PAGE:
9th December, 2014
The Minister of Aviation, Osita Chidoka, on Tuesday said that the ministry would not relent in its effort to break the corruption chain in the aviation sector by 2015.
Chidoka said this at the inauguration of the anti-corruption intervention campaign in aviation sector in conjunction with the Independent Corrupt Practices and Other Related Offences Commission (ICPC) in Lagos.
NAN reports that the campaign was organised by ICPC to mark the United Nations Anti-Corruption Day.
He said the campaign became necessary because the industry was in a worrisome situation to corruption activities.
The minister said that as the country’s oil revenue began to deplete, Nigerians should begin to realise that there was more reasons for the country to build institutions that would sustain good governance.
He explained that reason the ministry was fighting corruption was because very few people in the industry always benefit at the expense of many. “The problem of corruption is that it does not spread the largesse to everybody while the few takes what is available for the many.
“It slows down the wind of progress, it can seals in a day what takes a life time to build. What our forefathers have suffered to build, corruption can destroy them in one day,” he said.
According to him, no matter all the efforts we put in, corruption has the propensity to swallow all our efforts.
He said that while the country was looking ahead, the industry must build today the organisation it wanted to see in the 20 years to come.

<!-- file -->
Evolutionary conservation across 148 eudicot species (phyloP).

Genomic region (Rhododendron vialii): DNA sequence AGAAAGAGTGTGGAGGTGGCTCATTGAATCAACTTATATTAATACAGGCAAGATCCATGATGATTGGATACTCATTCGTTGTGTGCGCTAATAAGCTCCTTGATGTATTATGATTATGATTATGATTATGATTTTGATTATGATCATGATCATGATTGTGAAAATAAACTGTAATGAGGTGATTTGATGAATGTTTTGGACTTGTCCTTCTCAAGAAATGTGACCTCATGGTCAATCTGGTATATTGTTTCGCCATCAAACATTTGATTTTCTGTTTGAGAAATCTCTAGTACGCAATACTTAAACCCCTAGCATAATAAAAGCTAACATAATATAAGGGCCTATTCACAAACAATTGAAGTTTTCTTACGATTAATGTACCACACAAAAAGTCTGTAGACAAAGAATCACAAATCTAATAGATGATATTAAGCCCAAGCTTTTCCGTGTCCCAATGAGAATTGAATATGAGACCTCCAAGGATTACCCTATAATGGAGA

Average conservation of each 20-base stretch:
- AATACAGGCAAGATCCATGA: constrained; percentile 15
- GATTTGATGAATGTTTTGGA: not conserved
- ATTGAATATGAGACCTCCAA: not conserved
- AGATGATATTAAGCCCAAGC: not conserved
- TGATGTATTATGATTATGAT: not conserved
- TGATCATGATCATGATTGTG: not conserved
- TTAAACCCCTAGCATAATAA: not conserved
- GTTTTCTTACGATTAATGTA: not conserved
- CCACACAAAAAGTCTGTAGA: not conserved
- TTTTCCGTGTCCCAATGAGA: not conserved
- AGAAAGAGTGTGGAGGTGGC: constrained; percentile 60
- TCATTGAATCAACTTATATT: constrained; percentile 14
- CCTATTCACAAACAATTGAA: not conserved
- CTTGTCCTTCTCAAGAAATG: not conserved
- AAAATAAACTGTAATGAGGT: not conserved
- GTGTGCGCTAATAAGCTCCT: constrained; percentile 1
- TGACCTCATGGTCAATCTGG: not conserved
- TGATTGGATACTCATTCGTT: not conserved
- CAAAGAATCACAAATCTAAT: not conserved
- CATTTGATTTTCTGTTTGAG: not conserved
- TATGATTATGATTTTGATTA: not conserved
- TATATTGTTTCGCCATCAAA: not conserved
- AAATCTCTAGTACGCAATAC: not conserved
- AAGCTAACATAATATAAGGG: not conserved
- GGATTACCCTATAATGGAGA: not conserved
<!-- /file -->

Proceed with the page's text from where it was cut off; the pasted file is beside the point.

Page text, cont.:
Chidoka disclosed that the South Africa Airport Authority had generated N21 million dollars with 2,225 employees, while Nigeria generated N28 million dollars with 5,255 employees.
“While South Africa industry contributes 2.1 per cent to the GDP which is about N5.1 billion a year, the giant of Africa, Nigeria contributes 0.4 per cent to the GDP.
“The Transparency International Corruption Perspective Index 2014, the top 10 countries are Denmark, New Zealand, Finland, Sweden, Norway, Switzerland, Singapore, Netherland, Luxembourg and Canada,” he said.
Chidoka said that after the introduction of the system, whoever breaches it, the ICPC would be available to exact punishment.
“What we are launching today is not about arresting people or holding on to people, it is about creating an alignment for us to know that whatever we do at the airports impact a lot on the country.
“We are not using the strategy of catch the fish because we could have a plan with the ICPC to send their men to the airport to arrest people that are collecting bribe from passengers but we are not doing so.
“We want the process of engagement, dialogue, education and enforcement because education without enforcement becomes entertainment,” he said.
The commission’s Chairman, Mr Ekpo Nta, said that the initiative for the anti-corruption intervention arouse out of a convergence of concerns about the need to strengthen the ethical consciousness of the private and public officials who work in the nation’s airports.
Nta said that this was in furtherance of the ongoing repositioning of the industry for greater contribution to the economy.
“Worldwide, the air industry is recognised as a major driver of economic growth, providing connectivity within and beyond borders.
“That will facilitate trade, tourism and myriad economic activities,” he said.
Nta said that although the sector was a key sector player in the country’s economy as it was yet to tap into its enormous potential of being significant contributor to the nation’s GDP.